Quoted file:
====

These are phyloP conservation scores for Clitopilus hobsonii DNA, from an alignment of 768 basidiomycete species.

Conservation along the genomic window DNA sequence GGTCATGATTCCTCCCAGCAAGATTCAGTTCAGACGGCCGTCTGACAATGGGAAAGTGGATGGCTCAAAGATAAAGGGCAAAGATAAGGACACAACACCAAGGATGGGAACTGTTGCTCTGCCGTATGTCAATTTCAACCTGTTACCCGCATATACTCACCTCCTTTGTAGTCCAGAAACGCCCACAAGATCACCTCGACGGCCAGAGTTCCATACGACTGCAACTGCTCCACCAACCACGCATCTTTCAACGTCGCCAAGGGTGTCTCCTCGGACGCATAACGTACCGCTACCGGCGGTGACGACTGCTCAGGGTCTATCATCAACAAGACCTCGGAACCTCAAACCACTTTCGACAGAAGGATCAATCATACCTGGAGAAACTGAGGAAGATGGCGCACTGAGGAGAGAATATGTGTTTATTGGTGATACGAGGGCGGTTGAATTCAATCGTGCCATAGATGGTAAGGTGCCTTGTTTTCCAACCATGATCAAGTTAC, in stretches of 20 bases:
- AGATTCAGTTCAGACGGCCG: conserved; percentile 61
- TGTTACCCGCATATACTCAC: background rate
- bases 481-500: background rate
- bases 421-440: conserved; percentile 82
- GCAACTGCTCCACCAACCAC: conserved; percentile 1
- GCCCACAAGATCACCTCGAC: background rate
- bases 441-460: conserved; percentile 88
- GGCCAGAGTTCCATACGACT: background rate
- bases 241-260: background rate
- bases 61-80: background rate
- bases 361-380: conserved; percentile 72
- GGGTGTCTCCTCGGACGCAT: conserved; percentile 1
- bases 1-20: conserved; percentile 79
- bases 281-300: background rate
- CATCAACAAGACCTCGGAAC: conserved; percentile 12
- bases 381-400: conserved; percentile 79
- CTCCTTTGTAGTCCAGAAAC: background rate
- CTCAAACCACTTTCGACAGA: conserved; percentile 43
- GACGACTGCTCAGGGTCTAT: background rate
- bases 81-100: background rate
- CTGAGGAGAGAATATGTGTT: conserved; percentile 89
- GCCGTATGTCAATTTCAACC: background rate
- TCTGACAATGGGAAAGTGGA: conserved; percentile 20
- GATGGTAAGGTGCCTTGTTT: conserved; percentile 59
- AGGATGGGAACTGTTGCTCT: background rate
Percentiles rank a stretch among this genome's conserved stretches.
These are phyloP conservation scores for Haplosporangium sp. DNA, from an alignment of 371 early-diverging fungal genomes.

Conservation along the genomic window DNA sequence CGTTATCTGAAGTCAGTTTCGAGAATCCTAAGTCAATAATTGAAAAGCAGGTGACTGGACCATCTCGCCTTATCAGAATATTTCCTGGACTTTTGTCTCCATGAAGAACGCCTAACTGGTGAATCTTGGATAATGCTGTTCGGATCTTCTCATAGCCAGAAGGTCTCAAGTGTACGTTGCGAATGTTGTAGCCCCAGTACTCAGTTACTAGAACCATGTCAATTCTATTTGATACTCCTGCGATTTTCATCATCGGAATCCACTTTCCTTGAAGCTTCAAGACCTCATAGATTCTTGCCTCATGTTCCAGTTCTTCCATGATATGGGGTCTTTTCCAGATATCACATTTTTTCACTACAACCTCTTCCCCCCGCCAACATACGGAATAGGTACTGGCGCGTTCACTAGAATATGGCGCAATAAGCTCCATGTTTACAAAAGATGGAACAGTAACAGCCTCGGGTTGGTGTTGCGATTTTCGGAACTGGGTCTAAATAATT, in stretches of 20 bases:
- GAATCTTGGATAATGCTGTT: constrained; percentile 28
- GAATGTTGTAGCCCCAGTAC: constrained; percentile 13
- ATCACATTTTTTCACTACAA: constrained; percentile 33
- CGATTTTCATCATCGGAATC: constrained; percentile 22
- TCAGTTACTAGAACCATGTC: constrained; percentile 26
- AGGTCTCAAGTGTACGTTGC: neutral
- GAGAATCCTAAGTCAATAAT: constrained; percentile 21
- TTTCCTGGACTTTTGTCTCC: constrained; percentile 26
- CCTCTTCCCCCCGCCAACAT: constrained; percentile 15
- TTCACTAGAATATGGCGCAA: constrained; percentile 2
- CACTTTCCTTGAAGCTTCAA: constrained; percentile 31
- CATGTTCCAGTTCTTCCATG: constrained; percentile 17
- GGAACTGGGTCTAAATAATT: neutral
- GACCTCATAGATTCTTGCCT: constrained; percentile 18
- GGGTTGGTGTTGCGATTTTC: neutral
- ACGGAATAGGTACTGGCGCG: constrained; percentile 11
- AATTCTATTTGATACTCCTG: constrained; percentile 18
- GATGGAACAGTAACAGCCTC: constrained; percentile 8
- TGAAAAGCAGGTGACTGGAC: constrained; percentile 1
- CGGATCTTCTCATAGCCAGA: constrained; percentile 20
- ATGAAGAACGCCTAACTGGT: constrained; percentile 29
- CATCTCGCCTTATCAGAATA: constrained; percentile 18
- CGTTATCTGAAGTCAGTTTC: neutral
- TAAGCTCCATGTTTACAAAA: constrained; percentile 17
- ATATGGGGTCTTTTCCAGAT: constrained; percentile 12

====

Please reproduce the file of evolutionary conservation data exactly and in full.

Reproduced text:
These are phyloP conservation scores for Clitopilus hobsonii DNA, from an alignment of 768 basidiomycete species.

Conservation along the genomic window DNA sequence GGTCATGATTCCTCCCAGCAAGATTCAGTTCAGACGGCCGTCTGACAATGGGAAAGTGGATGGCTCAAAGATAAAGGGCAAAGATAAGGACACAACACCAAGGATGGGAACTGTTGCTCTGCCGTATGTCAATTTCAACCTGTTACCCGCATATACTCACCTCCTTTGTAGTCCAGAAACGCCCACAAGATCACCTCGACGGCCAGAGTTCCATACGACTGCAACTGCTCCACCAACCACGCATCTTTCAACGTCGCCAAGGGTGTCTCCTCGGACGCATAACGTACCGCTACCGGCGGTGACGACTGCTCAGGGTCTATCATCAACAAGACCTCGGAACCTCAAACCACTTTCGACAGAAGGATCAATCATACCTGGAGAAACTGAGGAAGATGGCGCACTGAGGAGAGAATATGTGTTTATTGGTGATACGAGGGCGGTTGAATTCAATCGTGCCATAGATGGTAAGGTGCCTTGTTTTCCAACCATGATCAAGTTAC, in stretches of 20 bases:
- AGATTCAGTTCAGACGGCCG: conserved; percentile 61
- TGTTACCCGCATATACTCAC: background rate
- bases 481-500: background rate
- bases 421-440: conserved; percentile 82
- GCAACTGCTCCACCAACCAC: conserved; percentile 1
- GCCCACAAGATCACCTCGAC: background rate
- bases 441-460: conserved; percentile 88
- GGCCAGAGTTCCATACGACT: background rate
- bases 241-260: background rate
- bases 61-80: background rate
- bases 361-380: conserved; percentile 72
- GGGTGTCTCCTCGGACGCAT: conserved; percentile 1
- bases 1-20: conserved; percentile 79
- bases 281-300: background rate
- CATCAACAAGACCTCGGAAC: conserved; percentile 12
- bases 381-400: conserved; percentile 79
- CTCCTTTGTAGTCCAGAAAC: background rate
- CTCAAACCACTTTCGACAGA: conserved; percentile 43
- GACGACTGCTCAGGGTCTAT: background rate
- bases 81-100: background rate
- CTGAGGAGAGAATATGTGTT: conserved; percentile 89
- GCCGTATGTCAATTTCAACC: background rate
- TCTGACAATGGGAAAGTGGA: conserved; percentile 20
- GATGGTAAGGTGCCTTGTTT: conserved; percentile 59
- AGGATGGGAACTGTTGCTCT: background rate
Percentiles rank a stretch among this genome's conserved stretches.
These are phyloP conservation scores for Haplosporangium sp. DNA, from an alignment of 371 early-diverging fungal genomes.

Conservation along the genomic window DNA sequence CGTTATCTGAAGTCAGTTTCGAGAATCCTAAGTCAATAATTGAAAAGCAGGTGACTGGACCATCTCGCCTTATCAGAATATTTCCTGGACTTTTGTCTCCATGAAGAACGCCTAACTGGTGAATCTTGGATAATGCTGTTCGGATCTTCTCATAGCCAGAAGGTCTCAAGTGTACGTTGCGAATGTTGTAGCCCCAGTACTCAGTTACTAGAACCATGTCAATTCTATTTGATACTCCTGCGATTTTCATCATCGGAATCCACTTTCCTTGAAGCTTCAAGACCTCATAGATTCTTGCCTCATGTTCCAGTTCTTCCATGATATGGGGTCTTTTCCAGATATCACATTTTTTCACTACAACCTCTTCCCCCCGCCAACATACGGAATAGGTACTGGCGCGTTCACTAGAATATGGCGCAATAAGCTCCATGTTTACAAAAGATGGAACAGTAACAGCCTCGGGTTGGTGTTGCGATTTTCGGAACTGGGTCTAAATAATT, in stretches of 20 bases:
- GAATCTTGGATAATGCTGTT: constrained; percentile 28
- GAATGTTGTAGCCCCAGTAC: constrained; percentile 13
- ATCACATTTTTTCACTACAA: constrained; percentile 33
- CGATTTTCATCATCGGAATC: constrained; percentile 22
- TCAGTTACTAGAACCATGTC: constrained; percentile 26
- AGGTCTCAAGTGTACGTTGC: neutral
- GAGAATCCTAAGTCAATAAT: constrained; percentile 21
- TTTCCTGGACTTTTGTCTCC: constrained; percentile 26
- CCTCTTCCCCCCGCCAACAT: constrained; percentile 15
- TTCACTAGAATATGGCGCAA: constrained; percentile 2
- CACTTTCCTTGAAGCTTCAA: constrained; percentile 31
- CATGTTCCAGTTCTTCCATG: constrained; percentile 17
- GGAACTGGGTCTAAATAATT: neutral
- GACCTCATAGATTCTTGCCT: constrained; percentile 18
- GGGTTGGTGTTGCGATTTTC: neutral
- ACGGAATAGGTACTGGCGCG: constrained; percentile 11
- AATTCTATTTGATACTCCTG: constrained; percentile 18
- GATGGAACAGTAACAGCCTC: constrained; percentile 8
- TGAAAAGCAGGTGACTGGAC: constrained; percentile 1
- CGGATCTTCTCATAGCCAGA: constrained; percentile 20
- ATGAAGAACGCCTAACTGGT: constrained; percentile 29
- CATCTCGCCTTATCAGAATA: constrained; percentile 18
- CGTTATCTGAAGTCAGTTTC: neutral
- TAAGCTCCATGTTTACAAAA: constrained; percentile 17
- ATATGGGGTCTTTTCCAGAT: constrained; percentile 12